Your physical therapist will also perform a physical examination. In some cases, this may include an internal exam. Our therapists have received specialized training in pelvic floor muscle dysfunction. We understand you may feel uncomfortable about this examination process, so we conduct each step slowly and deliberately. This upfront effort can provide valuable information in identifying muscle and strength-related issues that are causing your discomfort or dysfunction.

Your physical therapist will proceed slowly and explain what to expect with each step of the exam. We encourage you to ask questions. You can pause the exam at any time.

How Many Sessions To Expect

It’s important to think of sessions of pelvic floor physical therapy as more of a marathon than a sprint. While the first session of treatment marks an important step in making a full recovery, you should not expect any issues to be completely resolved following it. In reality, it most likely takes between six to eight hour-long sessions before you start experiencing relief. Although this may seem like a long time, it is much better than not seeking treatment and prolonging pain and discomfort for months.

The Benefits

Before choosing a rehabilitation regimen, patients will often like to weigh the pros and benefits of the recommended service. At MOTION, our team knows how beneficial pelvic floor physical therapy can be for patients. That is why we hope you consider taking this route when the issues you are facing start to become unmanageable. After reaching out to our team and starting your sessions of care, you can expect to reap a number of benefits including:

  • Reduced pain levels.
  • Increased range of motion.
  • Improved sexual function.
  • Mitigated risk of developing chronic pain.
  • Corrected urinary and bowel patterns.

Treatment Modalities and Tools for Pelvic Floor Dysfunction

Physical therapy to treat pelvic floor dysfunction often includes both internal and external therapy. We understand you may be nervous at the prospect of internal therapy, so we won’t proceed until you are ready.

There are a variety of external manual therapies and treatment tools we may incorporate into your treatment plan. For example, your physical therapist may do manual therapy to stabilize your pelvis and increase the mobility of skin, muscle, and fascia before using other treatment modalities.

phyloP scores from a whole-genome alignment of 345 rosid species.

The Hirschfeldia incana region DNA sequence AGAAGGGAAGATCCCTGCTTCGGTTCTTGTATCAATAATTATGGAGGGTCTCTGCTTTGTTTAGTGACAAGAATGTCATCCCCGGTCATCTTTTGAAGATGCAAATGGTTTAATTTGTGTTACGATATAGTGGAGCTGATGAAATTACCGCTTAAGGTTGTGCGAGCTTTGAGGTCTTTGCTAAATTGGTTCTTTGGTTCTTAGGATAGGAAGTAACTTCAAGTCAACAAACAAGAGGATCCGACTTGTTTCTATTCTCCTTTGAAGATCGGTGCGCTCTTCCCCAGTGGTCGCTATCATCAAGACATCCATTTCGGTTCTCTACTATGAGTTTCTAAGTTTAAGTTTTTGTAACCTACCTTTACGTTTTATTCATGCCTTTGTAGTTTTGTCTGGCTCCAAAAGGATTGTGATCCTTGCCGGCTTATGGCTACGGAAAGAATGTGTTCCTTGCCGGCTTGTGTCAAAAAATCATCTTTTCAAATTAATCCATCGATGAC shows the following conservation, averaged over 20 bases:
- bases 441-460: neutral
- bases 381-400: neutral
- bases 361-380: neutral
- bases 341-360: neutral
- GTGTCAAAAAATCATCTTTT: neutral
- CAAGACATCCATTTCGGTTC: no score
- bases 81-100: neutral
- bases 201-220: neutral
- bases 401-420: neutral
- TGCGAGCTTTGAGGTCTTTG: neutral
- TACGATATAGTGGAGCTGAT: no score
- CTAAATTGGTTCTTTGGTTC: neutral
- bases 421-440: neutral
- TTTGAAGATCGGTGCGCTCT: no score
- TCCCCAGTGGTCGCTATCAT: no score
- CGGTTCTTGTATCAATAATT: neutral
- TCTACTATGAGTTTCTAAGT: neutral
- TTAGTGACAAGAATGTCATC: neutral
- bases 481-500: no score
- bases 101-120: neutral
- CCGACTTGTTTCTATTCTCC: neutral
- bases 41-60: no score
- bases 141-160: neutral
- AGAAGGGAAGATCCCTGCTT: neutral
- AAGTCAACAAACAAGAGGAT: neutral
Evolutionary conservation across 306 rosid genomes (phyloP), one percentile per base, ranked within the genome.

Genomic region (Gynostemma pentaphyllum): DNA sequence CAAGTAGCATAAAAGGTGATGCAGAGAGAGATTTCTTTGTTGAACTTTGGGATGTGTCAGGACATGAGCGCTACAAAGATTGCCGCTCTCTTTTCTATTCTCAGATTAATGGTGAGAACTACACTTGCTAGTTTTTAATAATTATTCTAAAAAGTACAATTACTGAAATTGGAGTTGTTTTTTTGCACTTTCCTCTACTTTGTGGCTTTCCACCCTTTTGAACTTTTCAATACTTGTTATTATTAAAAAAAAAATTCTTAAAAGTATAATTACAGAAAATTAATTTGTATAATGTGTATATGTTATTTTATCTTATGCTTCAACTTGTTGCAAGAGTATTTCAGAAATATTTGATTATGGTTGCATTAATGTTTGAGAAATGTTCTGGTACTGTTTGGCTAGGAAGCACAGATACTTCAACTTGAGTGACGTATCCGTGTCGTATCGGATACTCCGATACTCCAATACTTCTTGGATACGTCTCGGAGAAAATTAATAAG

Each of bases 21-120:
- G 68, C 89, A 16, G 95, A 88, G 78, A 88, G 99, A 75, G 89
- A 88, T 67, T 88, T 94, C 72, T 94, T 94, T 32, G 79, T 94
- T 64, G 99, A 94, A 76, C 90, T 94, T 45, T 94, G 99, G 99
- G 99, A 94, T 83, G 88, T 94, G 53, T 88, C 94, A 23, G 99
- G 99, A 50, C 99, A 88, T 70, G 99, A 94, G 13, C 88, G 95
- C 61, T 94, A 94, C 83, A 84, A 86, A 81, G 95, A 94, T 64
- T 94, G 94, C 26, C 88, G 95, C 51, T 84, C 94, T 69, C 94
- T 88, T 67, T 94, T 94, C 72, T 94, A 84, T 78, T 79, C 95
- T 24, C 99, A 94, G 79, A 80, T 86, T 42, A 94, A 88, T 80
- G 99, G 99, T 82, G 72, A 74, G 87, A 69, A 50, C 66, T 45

External Manual Therapies

  • Trigger point release is a manual therapy to relieve chronic pain. Trigger points are sensitive areas in the muscle or connective tissue that are painful when pressed. Trigger points may cause pain in the pelvic area. To relieve painful trigger points, your physical therapist will apply gentle, firm pressure by hand or by using a tool.
  • Visceral mobilization is a gentle manual release technique to help restore normal movement to internal organs, such as the stomach, bladder, liver, urethra, prostate, and intestines, to reduce pain and restore function.
  • Connective or scar tissue release breaks up scar tissue that may be causing stiffness, desensitization, or pain. Besides gently breaking up the tissue, the therapy stretches and relaxes surrounding muscles.
  • Skin rolling is similar to trigger point release because it identifies restricted or painful areas in the body, muscular adhesions, and scar tissue. The therapist will massage those areas to release muscle tension, reduce pain, and improve flexibility.
  • Joint mobilization improves the range of motion of the joint and may reduce pain.

Treatment Tools, Exercises, and Techniques

  • Biofeedback is commonly used to retrain pelvic floor muscles. This pain-free procedure uses special sensors to monitor pelvic floor muscles as you try to relax or clench them. The sensors provide feedback to your therapist about which specific muscles you need to strengthen to gain sensitivity and better control over pelvic floor muscle function.
  • Pelvic floor exercises, also called Kegel exercises, work to strengthen pelvic floor muscles as you contract and relax them. Kegels are especially helpful in cases of stress urinary incontinence (leaking urine when you cough, laugh, or sneeze). Regularly practicing Kegel exercises can also improve your sexual health and pleasure by relaxing vaginal muscles, improving blood circulation to your vagina, and increasing vaginal lubrication.
  • Weighted vaginal cones are devices of increasing weight that you insert into your vagina and use pelvic muscle contractions to hold in place. Initially, you may try to hold the cone in place for about 15 minutes, twice a day, gradually increasing the duration as your muscles become stronger.
  • Electrical stimulation therapy delivers a painless electrical impulse through electrodes placed vaginally, anally, or on your skin. The mild electrical stimulation treats muscle weakness, pain, spasms, and swelling by causing muscles to contract and release. Portable units are available to treat at home. Treatment time varies depending on the protocol and device used but typically takes 10 to 20 minutes or longer. You may also be asked to use an electrical stimulator in combination with prescribed exercise or the application of heat or ice. Your physical therapist may recommend one or more electrical stimulation devices to improve your symptoms of pelvic floor dysfunction.